Think bullies are relegated to elementary school playgrounds?
Our Boston business attorneys know that an increasing number of employer liability claims are stemming not from sexual harassment, but workplace bullying.
Victims of bullying aren’t necessarily a protected class, but it is considered a form of harassment. Some 40 percent of workers surveyed in Massachusetts said they had been bullied at some point during their career.
Such actions might include:
- Verbal abuse;
- Work interference, sabotage or any actions that prevent the victim’s work from getting done;
- Offensive behavior or conduct, including non-verbal, that is intimidating, humiliating or threatening.
For example, a bully might falsely accuse a co-worker of mistakes or errors. They may yell, shout or scream. They may practice exclusion through the silent treatment. They might withhold necessary information or resources from the victim. They might lob excessive put-downs, insults or harsh criticism. They might make unreasonable work demands.
Some believe these types of actions have increased amid the heightened pressure heaped on employers and employees in this struggling economy. Victims may not have many options to leave their jobs, meaning they are forced to stay and suffer the mistreatment.
Firms without policies in place to stop bullying or those that fail to take steps to stop it once it is reported could find themselves shelling out a lot of money for settlements.
In Massachusetts last year, the Healthy Workplace bill was introduced to provide some form of relief to workers who had been hurt either physically, psychologically or financially as a result of being subjected to an abusive work environment. The bill would have provided incentives for employers to enact preventative measures.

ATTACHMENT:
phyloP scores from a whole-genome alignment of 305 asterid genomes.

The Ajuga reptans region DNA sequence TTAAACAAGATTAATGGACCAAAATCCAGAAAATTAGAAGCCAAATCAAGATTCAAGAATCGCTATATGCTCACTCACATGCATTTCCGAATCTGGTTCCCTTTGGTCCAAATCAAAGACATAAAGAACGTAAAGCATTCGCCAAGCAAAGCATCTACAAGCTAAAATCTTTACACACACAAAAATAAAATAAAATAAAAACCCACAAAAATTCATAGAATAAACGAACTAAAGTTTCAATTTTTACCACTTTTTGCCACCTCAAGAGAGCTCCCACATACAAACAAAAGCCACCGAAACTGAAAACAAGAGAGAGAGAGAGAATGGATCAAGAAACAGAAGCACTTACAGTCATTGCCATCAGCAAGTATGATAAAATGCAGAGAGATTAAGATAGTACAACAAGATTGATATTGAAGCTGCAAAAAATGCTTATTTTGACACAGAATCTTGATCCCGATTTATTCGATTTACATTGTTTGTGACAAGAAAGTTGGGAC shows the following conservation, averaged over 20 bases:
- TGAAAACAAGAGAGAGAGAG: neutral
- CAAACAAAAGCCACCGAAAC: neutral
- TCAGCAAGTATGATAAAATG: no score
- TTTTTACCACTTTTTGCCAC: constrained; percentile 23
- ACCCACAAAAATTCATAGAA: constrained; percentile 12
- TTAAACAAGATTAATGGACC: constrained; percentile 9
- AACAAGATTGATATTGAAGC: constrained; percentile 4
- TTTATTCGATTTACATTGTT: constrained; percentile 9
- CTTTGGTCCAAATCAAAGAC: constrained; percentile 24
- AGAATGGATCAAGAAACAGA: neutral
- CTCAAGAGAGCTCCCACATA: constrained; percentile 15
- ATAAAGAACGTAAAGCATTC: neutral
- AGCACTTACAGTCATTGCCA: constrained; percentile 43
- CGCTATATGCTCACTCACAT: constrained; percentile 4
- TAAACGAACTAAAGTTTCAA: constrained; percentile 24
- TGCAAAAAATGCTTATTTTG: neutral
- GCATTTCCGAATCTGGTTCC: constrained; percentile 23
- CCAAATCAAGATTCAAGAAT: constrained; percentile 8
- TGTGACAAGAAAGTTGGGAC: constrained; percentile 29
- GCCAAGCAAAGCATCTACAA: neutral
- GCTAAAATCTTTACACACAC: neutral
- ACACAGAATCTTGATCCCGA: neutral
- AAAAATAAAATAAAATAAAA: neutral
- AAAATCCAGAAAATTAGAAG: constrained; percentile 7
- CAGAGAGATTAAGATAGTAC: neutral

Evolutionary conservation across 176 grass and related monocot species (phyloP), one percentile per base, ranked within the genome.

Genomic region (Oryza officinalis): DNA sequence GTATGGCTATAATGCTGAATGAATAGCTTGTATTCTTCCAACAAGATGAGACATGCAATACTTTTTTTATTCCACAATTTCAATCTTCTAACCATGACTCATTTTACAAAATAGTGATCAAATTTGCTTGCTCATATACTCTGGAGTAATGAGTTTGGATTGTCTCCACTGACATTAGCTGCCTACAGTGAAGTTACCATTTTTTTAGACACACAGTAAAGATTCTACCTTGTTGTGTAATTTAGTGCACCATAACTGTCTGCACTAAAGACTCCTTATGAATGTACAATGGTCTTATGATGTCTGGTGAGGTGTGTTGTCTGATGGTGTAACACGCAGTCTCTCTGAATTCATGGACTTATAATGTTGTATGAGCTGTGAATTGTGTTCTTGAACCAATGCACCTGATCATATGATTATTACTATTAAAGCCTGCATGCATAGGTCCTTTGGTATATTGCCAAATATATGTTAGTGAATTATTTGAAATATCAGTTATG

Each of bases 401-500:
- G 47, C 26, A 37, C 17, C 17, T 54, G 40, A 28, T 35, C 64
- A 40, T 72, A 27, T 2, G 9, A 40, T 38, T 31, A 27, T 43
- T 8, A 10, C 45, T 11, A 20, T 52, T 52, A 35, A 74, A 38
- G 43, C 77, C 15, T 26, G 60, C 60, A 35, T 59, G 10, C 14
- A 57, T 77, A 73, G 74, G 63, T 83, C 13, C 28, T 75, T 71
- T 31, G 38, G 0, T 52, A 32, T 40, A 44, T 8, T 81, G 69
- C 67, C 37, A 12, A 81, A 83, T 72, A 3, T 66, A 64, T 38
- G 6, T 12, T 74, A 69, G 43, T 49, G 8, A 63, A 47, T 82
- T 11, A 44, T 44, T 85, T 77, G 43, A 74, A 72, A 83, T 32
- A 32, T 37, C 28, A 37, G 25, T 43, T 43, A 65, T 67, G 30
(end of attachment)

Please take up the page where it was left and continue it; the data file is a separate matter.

It didn’t pass last year, but it was reintroduced this year as HB 1766. The measure currently has 31 House sponsors and eight Senate sponsors, all but one being Democrat.
The bill would hold that:
- No employee should be subjected to an abusive work environment;
- An employer may be held liable when violations of this right result from a lack of reasonable preventative action, failure to appropriately correct the problem or retaliation against the employee who complained;
- An employee may be held individually liable if he or she is found to have perpetuated the abuse.
Already, the National Association of Government Employees Local 282 is one of the first unions in the country to include anti-bullying clauses in its collective bargaining agreements.
Massachusetts is among roughly a dozen states to consider such action. The idea is that plaintiffs may be able to pursue lost wages, medical expenses, benefits, and essentially compel employers within the state to prevent a work environment that is rife for abuse.
While the vast majority of complaints stem from verbal abuse, lies or malicious gossip, these actions may not even need occur in person to qualify as harassment or abuse. A federal appeals court in California last year found that a corrections agency was liable for harassment of one employee via a blog. While this decision is not binding on Massachusetts, it sets persuasive precedent for other courts, should a suit of a similar nature be brought elsewhere in the country.
It can be confusing for employers to know what exactly their obligations are or what measures they can take to shield themselves from this kind of action. And employees who have suffered from this kind of maltreatment need a place they can go to learn more about their rights.